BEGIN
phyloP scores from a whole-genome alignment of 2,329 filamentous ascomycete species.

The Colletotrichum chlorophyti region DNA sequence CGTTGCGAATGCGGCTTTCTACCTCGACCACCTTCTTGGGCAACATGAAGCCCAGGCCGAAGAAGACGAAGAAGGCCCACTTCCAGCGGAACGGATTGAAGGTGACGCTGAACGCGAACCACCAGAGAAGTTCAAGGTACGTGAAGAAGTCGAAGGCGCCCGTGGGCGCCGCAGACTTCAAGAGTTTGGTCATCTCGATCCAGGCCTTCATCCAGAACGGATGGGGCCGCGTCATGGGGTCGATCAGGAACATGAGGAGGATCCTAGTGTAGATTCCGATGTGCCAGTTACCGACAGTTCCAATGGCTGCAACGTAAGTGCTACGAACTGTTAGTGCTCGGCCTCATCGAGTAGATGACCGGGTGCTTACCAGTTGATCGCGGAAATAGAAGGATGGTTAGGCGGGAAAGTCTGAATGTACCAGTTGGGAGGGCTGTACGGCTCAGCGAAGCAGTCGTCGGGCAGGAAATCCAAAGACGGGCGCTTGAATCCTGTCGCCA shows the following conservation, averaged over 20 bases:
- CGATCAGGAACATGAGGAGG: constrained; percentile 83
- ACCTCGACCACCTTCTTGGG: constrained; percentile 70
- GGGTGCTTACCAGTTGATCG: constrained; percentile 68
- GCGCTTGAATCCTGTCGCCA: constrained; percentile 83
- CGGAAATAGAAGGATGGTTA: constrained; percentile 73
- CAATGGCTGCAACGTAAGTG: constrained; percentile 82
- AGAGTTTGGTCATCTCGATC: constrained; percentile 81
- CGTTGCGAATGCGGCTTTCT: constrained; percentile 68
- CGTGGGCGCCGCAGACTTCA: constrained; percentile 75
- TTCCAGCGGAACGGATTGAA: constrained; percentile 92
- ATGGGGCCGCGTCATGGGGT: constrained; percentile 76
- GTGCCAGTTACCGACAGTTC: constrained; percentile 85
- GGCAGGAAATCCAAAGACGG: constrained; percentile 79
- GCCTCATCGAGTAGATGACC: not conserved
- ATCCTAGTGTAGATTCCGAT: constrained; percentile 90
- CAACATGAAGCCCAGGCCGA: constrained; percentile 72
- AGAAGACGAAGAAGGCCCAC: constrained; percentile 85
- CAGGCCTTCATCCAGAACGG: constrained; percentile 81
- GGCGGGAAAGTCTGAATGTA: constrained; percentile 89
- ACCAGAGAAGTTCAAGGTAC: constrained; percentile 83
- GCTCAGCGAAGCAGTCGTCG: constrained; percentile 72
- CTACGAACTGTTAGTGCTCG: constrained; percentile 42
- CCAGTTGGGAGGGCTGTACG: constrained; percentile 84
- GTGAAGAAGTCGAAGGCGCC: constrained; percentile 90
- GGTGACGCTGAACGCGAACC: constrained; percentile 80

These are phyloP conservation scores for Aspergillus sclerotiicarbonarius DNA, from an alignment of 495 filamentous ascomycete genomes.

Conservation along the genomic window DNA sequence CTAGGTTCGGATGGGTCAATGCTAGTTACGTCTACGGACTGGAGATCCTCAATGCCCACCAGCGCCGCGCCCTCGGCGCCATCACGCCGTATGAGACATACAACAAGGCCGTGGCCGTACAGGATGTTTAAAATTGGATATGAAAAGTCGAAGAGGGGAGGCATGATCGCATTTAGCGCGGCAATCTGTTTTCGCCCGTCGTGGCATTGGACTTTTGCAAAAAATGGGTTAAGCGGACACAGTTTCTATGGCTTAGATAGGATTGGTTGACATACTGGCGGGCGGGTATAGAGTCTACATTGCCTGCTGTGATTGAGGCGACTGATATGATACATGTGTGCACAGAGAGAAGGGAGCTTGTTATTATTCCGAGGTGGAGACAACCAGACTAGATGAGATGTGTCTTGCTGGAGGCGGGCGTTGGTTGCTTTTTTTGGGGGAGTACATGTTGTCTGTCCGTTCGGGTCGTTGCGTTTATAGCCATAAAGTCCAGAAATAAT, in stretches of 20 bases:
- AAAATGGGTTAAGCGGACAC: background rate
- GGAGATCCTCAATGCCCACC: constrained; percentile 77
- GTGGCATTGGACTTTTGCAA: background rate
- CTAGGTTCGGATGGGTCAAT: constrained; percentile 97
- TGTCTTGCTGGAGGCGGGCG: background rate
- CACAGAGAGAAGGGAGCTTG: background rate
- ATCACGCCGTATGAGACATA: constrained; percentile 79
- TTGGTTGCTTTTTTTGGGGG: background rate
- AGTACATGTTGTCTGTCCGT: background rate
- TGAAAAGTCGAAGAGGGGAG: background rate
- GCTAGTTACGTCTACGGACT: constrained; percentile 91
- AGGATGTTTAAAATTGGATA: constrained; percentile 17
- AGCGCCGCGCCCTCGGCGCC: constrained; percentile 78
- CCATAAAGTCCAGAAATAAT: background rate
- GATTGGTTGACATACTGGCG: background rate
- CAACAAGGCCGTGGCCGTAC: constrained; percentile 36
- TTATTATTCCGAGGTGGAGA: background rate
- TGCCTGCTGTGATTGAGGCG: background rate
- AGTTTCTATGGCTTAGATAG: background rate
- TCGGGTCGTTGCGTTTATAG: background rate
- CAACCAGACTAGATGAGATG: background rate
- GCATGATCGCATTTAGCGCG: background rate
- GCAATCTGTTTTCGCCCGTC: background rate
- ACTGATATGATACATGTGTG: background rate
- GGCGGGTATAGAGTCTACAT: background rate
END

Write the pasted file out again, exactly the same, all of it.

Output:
phyloP scores from a whole-genome alignment of 2,329 filamentous ascomycete species.

The Colletotrichum chlorophyti region DNA sequence CGTTGCGAATGCGGCTTTCTACCTCGACCACCTTCTTGGGCAACATGAAGCCCAGGCCGAAGAAGACGAAGAAGGCCCACTTCCAGCGGAACGGATTGAAGGTGACGCTGAACGCGAACCACCAGAGAAGTTCAAGGTACGTGAAGAAGTCGAAGGCGCCCGTGGGCGCCGCAGACTTCAAGAGTTTGGTCATCTCGATCCAGGCCTTCATCCAGAACGGATGGGGCCGCGTCATGGGGTCGATCAGGAACATGAGGAGGATCCTAGTGTAGATTCCGATGTGCCAGTTACCGACAGTTCCAATGGCTGCAACGTAAGTGCTACGAACTGTTAGTGCTCGGCCTCATCGAGTAGATGACCGGGTGCTTACCAGTTGATCGCGGAAATAGAAGGATGGTTAGGCGGGAAAGTCTGAATGTACCAGTTGGGAGGGCTGTACGGCTCAGCGAAGCAGTCGTCGGGCAGGAAATCCAAAGACGGGCGCTTGAATCCTGTCGCCA shows the following conservation, averaged over 20 bases:
- CGATCAGGAACATGAGGAGG: constrained; percentile 83
- ACCTCGACCACCTTCTTGGG: constrained; percentile 70
- GGGTGCTTACCAGTTGATCG: constrained; percentile 68
- GCGCTTGAATCCTGTCGCCA: constrained; percentile 83
- CGGAAATAGAAGGATGGTTA: constrained; percentile 73
- CAATGGCTGCAACGTAAGTG: constrained; percentile 82
- AGAGTTTGGTCATCTCGATC: constrained; percentile 81
- CGTTGCGAATGCGGCTTTCT: constrained; percentile 68
- CGTGGGCGCCGCAGACTTCA: constrained; percentile 75
- TTCCAGCGGAACGGATTGAA: constrained; percentile 92
- ATGGGGCCGCGTCATGGGGT: constrained; percentile 76
- GTGCCAGTTACCGACAGTTC: constrained; percentile 85
- GGCAGGAAATCCAAAGACGG: constrained; percentile 79
- GCCTCATCGAGTAGATGACC: not conserved
- ATCCTAGTGTAGATTCCGAT: constrained; percentile 90
- CAACATGAAGCCCAGGCCGA: constrained; percentile 72
- AGAAGACGAAGAAGGCCCAC: constrained; percentile 85
- CAGGCCTTCATCCAGAACGG: constrained; percentile 81
- GGCGGGAAAGTCTGAATGTA: constrained; percentile 89
- ACCAGAGAAGTTCAAGGTAC: constrained; percentile 83
- GCTCAGCGAAGCAGTCGTCG: constrained; percentile 72
- CTACGAACTGTTAGTGCTCG: constrained; percentile 42
- CCAGTTGGGAGGGCTGTACG: constrained; percentile 84
- GTGAAGAAGTCGAAGGCGCC: constrained; percentile 90
- GGTGACGCTGAACGCGAACC: constrained; percentile 80

These are phyloP conservation scores for Aspergillus sclerotiicarbonarius DNA, from an alignment of 495 filamentous ascomycete genomes.

Conservation along the genomic window DNA sequence CTAGGTTCGGATGGGTCAATGCTAGTTACGTCTACGGACTGGAGATCCTCAATGCCCACCAGCGCCGCGCCCTCGGCGCCATCACGCCGTATGAGACATACAACAAGGCCGTGGCCGTACAGGATGTTTAAAATTGGATATGAAAAGTCGAAGAGGGGAGGCATGATCGCATTTAGCGCGGCAATCTGTTTTCGCCCGTCGTGGCATTGGACTTTTGCAAAAAATGGGTTAAGCGGACACAGTTTCTATGGCTTAGATAGGATTGGTTGACATACTGGCGGGCGGGTATAGAGTCTACATTGCCTGCTGTGATTGAGGCGACTGATATGATACATGTGTGCACAGAGAGAAGGGAGCTTGTTATTATTCCGAGGTGGAGACAACCAGACTAGATGAGATGTGTCTTGCTGGAGGCGGGCGTTGGTTGCTTTTTTTGGGGGAGTACATGTTGTCTGTCCGTTCGGGTCGTTGCGTTTATAGCCATAAAGTCCAGAAATAAT, in stretches of 20 bases:
- AAAATGGGTTAAGCGGACAC: background rate
- GGAGATCCTCAATGCCCACC: constrained; percentile 77
- GTGGCATTGGACTTTTGCAA: background rate
- CTAGGTTCGGATGGGTCAAT: constrained; percentile 97
- TGTCTTGCTGGAGGCGGGCG: background rate
- CACAGAGAGAAGGGAGCTTG: background rate
- ATCACGCCGTATGAGACATA: constrained; percentile 79
- TTGGTTGCTTTTTTTGGGGG: background rate
- AGTACATGTTGTCTGTCCGT: background rate
- TGAAAAGTCGAAGAGGGGAG: background rate
- GCTAGTTACGTCTACGGACT: constrained; percentile 91
- AGGATGTTTAAAATTGGATA: constrained; percentile 17
- AGCGCCGCGCCCTCGGCGCC: constrained; percentile 78
- CCATAAAGTCCAGAAATAAT: background rate
- GATTGGTTGACATACTGGCG: background rate
- CAACAAGGCCGTGGCCGTAC: constrained; percentile 36
- TTATTATTCCGAGGTGGAGA: background rate
- TGCCTGCTGTGATTGAGGCG: background rate
- AGTTTCTATGGCTTAGATAG: background rate
- TCGGGTCGTTGCGTTTATAG: background rate
- CAACCAGACTAGATGAGATG: background rate
- GCATGATCGCATTTAGCGCG: background rate
- GCAATCTGTTTTCGCCCGTC: background rate
- ACTGATATGATACATGTGTG: background rate
- GGCGGGTATAGAGTCTACAT: background rate